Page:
Google’s Knowledge Graph
And how to get your business found…
By now you know the importance of a high ranking for relevant keywords on Google’s search engine results pages (SERPs). And, while there is no doubt this definitely improves your search presence, you can take your visibility to an entirely new level by targeting your placement in the Google knowledge graph.
Unfortunately, getting listed in the Knowledge Graph isn’t easy. The requirements aren’t readily available and they tend to change without being published for weeks or even months. As a result, it’s hard to know when, or even if, you’ve met the requirements for inclusion.
While it does require effort and time, having your brand’s information listed in the Knowledge Graph can greatly benefit your brand.
Before we go any further, let’s take a few steps back.
A Look at the Knowledge Graph
You may not be familiar with a Knowledge Graph, so let me explain. Google’s Knowledge Graph details information the search engine has collected about people, places, and things directly on the SERP. It was first launched in May 2012 in an attempt to provide an accurate and brief bit of information on the subject the user is searching for. Essentially, the system is trying to understand the user’s goal is when performing a keyword search.
When you are searching for a well-known individual or brand, the Knowledge Graph can be found on the right side of the search results in a boxed section. (This is what we will be focusing on below.) If you are searching for something with multiple items, you will see the Graph appear at the top of the results.
The Goal of the Knowledge Graph
We all know that Google’s goal is to make information available and useful throughout the world. The Knowledge Graph is designed to enhance accessibility. While users used to have to click through various pages looking for specific information about a topic, the Knowledge Graph offers this basic info on the search results pages.
Here’s an example of a right-sidebar knowledge graph display for the well known brand Amazon.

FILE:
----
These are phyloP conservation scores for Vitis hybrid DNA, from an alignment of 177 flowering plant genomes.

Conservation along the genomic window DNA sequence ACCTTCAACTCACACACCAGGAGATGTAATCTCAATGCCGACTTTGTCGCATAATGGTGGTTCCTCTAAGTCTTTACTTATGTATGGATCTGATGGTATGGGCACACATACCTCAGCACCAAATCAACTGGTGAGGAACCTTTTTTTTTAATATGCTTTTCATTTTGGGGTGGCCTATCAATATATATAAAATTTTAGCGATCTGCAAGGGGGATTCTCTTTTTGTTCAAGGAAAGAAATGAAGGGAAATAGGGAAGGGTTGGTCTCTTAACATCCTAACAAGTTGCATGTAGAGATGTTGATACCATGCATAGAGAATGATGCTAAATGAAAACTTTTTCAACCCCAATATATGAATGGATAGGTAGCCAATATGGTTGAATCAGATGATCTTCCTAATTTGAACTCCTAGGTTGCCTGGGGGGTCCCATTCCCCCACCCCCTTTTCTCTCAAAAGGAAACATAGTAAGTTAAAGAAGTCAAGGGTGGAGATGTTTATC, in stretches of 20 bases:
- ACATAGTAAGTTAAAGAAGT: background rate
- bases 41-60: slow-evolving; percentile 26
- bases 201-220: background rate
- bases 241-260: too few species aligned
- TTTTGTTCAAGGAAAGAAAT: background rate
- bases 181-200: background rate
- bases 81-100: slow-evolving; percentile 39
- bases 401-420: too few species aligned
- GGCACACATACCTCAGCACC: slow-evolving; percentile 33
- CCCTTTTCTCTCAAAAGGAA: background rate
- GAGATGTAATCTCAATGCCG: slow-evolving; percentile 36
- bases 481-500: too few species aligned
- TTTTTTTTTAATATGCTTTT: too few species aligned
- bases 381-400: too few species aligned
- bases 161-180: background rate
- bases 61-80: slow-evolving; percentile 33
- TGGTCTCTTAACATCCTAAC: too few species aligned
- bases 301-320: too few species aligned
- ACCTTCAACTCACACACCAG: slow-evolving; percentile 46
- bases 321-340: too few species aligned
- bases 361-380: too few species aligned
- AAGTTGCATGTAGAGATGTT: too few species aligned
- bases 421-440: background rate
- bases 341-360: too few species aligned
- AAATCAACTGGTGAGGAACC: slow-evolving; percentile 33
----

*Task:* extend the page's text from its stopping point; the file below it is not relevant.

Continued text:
Keep in mind that the Knowledge Graph details information about a certain individual or brand. It usually appears when the searcher looks for something very specific. For example, if you search for “Cold Pay”, the graph, which will be on the right side, will provide a short biography, including info about their personal life and care, as well as a list of people they are associated with.
It’s pretty easy to see why a brand would find this beneficial. It not only offers information, but it also provides legitimacy and promotes trust. After all, Google isn’t going to dedicate a section of their search results to just anyone or any company, are they?
A Knowledge Graph carousel that appears at the top of the search results typically details information about a search that returns various results. In most cases, it offers a definition, bit of information, or data from Wikipedia. For example, if you search for “best Game of Thrones characters.” You’ll see a pretty complete list appear.
While there’s no doubt top carousels are beneficial, they have little relevance when it comes to brands and businesses, which is why, from here on out, we’ll only discuss right-sided Knowledge Graphs.
What Does the Knowledge Graph Include?
While Google is committed to providing relevant results for every search term, they don’t automatically know a user’s intention when they perform a search. Some searchers are vague, while some topics aren’t really meant to be summarised in list of facts. As a result, Google has limited what type of searches will appear in a Knowledge Graph. A few of the things you’ll find on the right-sided Knowledge Graph include:
Brands: Google provides detailed information about well-known companies and brands. In the Knowledge Graph, you may see a short Wikipedia bio, the name of the CEO, date founded, where they are headquartered, stock prices, subsidiary information, stock pricing, and links to their social media sites.